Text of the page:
Imagine you're a cancer patient like Evelyn McKnight. You're getting your next dose of chemotherapy at an outpatient clinic, or perhaps in a special infusion room attached to your oncologist's office.
You pray the horrible process will kill your disease. You don't expect it will infect you with a life-threatening virus or bacteria.
But just before you arrive, the clinic nurse draws blood from the infusion port of another patient – call him Mr. Jones – to send to the lab. She changes the needle on the syringe, then inserts it into a large, multi-dose saline bag to draw out saline for Mr. Jones' port flush. But in doing so, the negative pressure draws particles of Mr. Jones' blood into the bag.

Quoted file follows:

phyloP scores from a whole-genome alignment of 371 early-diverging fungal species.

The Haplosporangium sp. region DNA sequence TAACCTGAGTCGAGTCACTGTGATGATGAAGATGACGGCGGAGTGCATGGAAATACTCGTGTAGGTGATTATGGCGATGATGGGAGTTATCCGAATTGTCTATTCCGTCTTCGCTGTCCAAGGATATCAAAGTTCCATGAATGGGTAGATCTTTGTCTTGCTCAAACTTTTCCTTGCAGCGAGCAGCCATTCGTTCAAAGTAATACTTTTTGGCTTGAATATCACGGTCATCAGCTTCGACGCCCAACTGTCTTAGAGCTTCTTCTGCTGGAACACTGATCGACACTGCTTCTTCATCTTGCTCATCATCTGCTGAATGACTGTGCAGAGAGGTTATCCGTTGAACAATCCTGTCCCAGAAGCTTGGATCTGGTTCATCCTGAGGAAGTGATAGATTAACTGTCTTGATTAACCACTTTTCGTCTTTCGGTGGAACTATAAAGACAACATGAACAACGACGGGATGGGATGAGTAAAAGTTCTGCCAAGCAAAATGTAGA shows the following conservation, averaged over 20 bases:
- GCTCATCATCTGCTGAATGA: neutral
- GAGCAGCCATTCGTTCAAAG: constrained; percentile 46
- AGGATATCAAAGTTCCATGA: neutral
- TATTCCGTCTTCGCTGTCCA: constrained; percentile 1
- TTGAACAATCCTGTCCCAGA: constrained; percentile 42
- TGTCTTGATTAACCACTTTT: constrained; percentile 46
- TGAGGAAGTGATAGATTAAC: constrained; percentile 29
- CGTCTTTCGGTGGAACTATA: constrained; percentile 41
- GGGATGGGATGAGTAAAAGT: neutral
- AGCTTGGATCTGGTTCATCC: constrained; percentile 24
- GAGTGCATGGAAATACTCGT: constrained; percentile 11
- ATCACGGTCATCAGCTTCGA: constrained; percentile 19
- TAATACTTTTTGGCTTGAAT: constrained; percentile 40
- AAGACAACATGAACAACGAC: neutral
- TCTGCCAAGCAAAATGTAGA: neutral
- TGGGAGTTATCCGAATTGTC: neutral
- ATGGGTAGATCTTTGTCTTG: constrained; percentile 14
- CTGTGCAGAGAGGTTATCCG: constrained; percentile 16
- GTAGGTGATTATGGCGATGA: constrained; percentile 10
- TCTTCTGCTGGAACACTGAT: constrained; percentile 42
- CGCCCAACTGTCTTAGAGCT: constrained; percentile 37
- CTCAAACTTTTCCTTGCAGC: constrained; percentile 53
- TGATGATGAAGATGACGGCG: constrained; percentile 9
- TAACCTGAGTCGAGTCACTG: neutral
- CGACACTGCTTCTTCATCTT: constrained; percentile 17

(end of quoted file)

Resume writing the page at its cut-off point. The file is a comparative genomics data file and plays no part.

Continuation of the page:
Now it's your turn. The nurse repeats the process, again drawing from the saline bag to flush the line, the one now entering your bloodstream.
Unfortunately, Mr. Jones is infected with hepatitis C, and this simple procedural error ends up transmitting his virus to you and every other patient who unknowingly comes in contact with the fluid in that bag.
As astonishing as this seems, this is what happened to McKnight, an audiologist and wife of a physician in a rural Nebraska town 40 miles northwest of Omaha. It also happened to 98 other cancer patients treated at that doctor's oncology practice.
One by one, four other chemotherapy patients who had blood work weeks and months later tested positive for hepatitis C, prompting the state to launch an investigation.